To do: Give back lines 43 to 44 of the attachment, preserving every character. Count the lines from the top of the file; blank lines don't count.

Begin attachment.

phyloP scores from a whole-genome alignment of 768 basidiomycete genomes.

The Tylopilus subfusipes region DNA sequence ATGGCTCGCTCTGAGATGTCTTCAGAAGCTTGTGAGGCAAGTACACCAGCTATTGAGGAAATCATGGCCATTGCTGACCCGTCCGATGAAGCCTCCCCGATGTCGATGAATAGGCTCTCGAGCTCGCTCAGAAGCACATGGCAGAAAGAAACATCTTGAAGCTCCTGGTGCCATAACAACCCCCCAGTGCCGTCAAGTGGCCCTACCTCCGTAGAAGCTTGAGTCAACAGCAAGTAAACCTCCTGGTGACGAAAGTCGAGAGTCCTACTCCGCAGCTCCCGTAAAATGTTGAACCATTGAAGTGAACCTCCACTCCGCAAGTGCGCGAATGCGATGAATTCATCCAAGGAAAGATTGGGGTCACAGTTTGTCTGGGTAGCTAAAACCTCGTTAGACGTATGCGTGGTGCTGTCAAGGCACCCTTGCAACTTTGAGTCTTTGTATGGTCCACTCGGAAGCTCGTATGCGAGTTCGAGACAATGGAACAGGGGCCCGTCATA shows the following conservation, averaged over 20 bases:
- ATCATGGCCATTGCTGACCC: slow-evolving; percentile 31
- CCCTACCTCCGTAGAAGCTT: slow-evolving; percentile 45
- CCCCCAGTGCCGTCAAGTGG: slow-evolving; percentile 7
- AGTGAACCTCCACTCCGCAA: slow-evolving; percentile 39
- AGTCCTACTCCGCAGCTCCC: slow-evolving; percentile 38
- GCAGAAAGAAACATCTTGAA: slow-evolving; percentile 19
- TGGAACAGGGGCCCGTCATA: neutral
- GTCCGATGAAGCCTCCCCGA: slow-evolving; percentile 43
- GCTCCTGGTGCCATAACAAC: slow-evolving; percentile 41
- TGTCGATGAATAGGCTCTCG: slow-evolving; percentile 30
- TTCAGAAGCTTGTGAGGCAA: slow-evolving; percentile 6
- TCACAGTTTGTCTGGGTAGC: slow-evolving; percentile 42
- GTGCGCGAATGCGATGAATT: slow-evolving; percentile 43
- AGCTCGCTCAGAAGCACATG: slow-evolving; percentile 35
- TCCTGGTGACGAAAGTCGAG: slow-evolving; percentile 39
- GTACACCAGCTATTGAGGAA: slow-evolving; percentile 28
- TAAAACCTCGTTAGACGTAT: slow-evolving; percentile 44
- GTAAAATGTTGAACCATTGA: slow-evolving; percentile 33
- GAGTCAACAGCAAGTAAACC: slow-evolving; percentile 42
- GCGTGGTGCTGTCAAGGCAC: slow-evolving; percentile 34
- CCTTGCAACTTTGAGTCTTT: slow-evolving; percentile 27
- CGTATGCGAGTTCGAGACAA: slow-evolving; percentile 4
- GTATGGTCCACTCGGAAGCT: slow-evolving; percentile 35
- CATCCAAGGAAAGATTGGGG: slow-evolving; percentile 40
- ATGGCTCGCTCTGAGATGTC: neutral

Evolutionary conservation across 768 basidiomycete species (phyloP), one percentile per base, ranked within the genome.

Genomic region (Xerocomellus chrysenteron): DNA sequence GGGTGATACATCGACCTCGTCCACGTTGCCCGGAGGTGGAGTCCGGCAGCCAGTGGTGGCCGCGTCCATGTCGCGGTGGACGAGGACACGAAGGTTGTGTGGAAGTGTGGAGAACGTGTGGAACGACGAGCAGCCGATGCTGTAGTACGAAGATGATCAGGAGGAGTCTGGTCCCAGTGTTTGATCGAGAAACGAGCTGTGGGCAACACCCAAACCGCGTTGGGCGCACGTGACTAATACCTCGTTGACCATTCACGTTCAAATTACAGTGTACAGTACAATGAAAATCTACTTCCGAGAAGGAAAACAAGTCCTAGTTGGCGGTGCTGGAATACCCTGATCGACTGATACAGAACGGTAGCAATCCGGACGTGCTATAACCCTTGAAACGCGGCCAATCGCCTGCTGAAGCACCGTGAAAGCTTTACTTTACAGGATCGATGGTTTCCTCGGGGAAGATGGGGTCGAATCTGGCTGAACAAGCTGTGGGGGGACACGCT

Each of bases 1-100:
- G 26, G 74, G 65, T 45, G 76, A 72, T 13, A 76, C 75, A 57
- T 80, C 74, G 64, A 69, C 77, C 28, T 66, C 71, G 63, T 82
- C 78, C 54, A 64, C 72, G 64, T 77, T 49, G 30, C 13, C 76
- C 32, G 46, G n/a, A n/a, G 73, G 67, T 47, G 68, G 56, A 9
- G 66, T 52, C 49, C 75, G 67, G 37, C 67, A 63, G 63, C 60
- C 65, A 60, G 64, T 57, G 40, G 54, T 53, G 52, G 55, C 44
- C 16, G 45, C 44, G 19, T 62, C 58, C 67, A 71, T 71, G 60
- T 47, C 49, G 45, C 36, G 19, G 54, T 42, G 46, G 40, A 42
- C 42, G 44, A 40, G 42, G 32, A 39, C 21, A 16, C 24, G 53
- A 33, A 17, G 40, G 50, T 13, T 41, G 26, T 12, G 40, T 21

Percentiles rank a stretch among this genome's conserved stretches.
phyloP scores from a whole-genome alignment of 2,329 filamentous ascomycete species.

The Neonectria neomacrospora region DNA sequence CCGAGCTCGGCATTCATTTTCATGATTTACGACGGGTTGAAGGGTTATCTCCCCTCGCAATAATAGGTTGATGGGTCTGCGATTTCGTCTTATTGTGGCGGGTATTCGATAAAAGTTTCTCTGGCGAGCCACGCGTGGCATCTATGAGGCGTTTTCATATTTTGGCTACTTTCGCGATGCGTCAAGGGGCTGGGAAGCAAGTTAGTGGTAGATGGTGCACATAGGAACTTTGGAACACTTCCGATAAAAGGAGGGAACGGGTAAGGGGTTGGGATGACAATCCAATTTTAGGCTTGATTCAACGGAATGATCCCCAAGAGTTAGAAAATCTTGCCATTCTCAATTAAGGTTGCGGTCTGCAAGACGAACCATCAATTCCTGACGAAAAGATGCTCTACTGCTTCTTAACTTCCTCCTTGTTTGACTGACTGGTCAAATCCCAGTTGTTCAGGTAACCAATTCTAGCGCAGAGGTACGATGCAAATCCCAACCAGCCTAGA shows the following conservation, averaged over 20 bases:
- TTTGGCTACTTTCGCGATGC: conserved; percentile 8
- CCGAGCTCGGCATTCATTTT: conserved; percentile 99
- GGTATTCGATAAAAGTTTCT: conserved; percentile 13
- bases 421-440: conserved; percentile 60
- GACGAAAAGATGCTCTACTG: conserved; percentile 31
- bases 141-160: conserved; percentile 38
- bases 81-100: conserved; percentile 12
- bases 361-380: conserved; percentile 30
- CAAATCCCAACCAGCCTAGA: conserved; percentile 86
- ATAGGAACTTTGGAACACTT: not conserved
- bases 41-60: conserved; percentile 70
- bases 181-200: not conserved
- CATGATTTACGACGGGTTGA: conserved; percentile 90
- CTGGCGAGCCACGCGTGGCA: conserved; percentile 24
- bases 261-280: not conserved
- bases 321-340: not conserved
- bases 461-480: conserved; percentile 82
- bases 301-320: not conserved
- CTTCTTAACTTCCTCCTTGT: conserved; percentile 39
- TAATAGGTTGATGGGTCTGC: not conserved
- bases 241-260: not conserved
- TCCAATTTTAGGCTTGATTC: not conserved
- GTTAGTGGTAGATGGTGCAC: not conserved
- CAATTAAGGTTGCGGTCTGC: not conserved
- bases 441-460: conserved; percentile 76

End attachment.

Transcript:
The Neonectria neomacrospora region DNA sequence CCGAGCTCGGCATTCATTTTCATGATTTACGACGGGTTGAAGGGTTATCTCCCCTCGCAATAATAGGTTGATGGGTCTGCGATTTCGTCTTATTGTGGCGGGTATTCGATAAAAGTTTCTCTGGCGAGCCACGCGTGGCATCTATGAGGCGTTTTCATATTTTGGCTACTTTCGCGATGCGTCAAGGGGCTGGGAAGCAAGTTAGTGGTAGATGGTGCACATAGGAACTTTGGAACACTTCCGATAAAAGGAGGGAACGGGTAAGGGGTTGGGATGACAATCCAATTTTAGGCTTGATTCAACGGAATGATCCCCAAGAGTTAGAAAATCTTGCCATTCTCAATTAAGGTTGCGGTCTGCAAGACGAACCATCAATTCCTGACGAAAAGATGCTCTACTGCTTCTTAACTTCCTCCTTGTTTGACTGACTGGTCAAATCCCAGTTGTTCAGGTAACCAATTCTAGCGCAGAGGTACGATGCAAATCCCAACCAGCCTAGA shows the following conservation, averaged over 20 bases:
- TTTGGCTACTTTCGCGATGC: conserved; percentile 8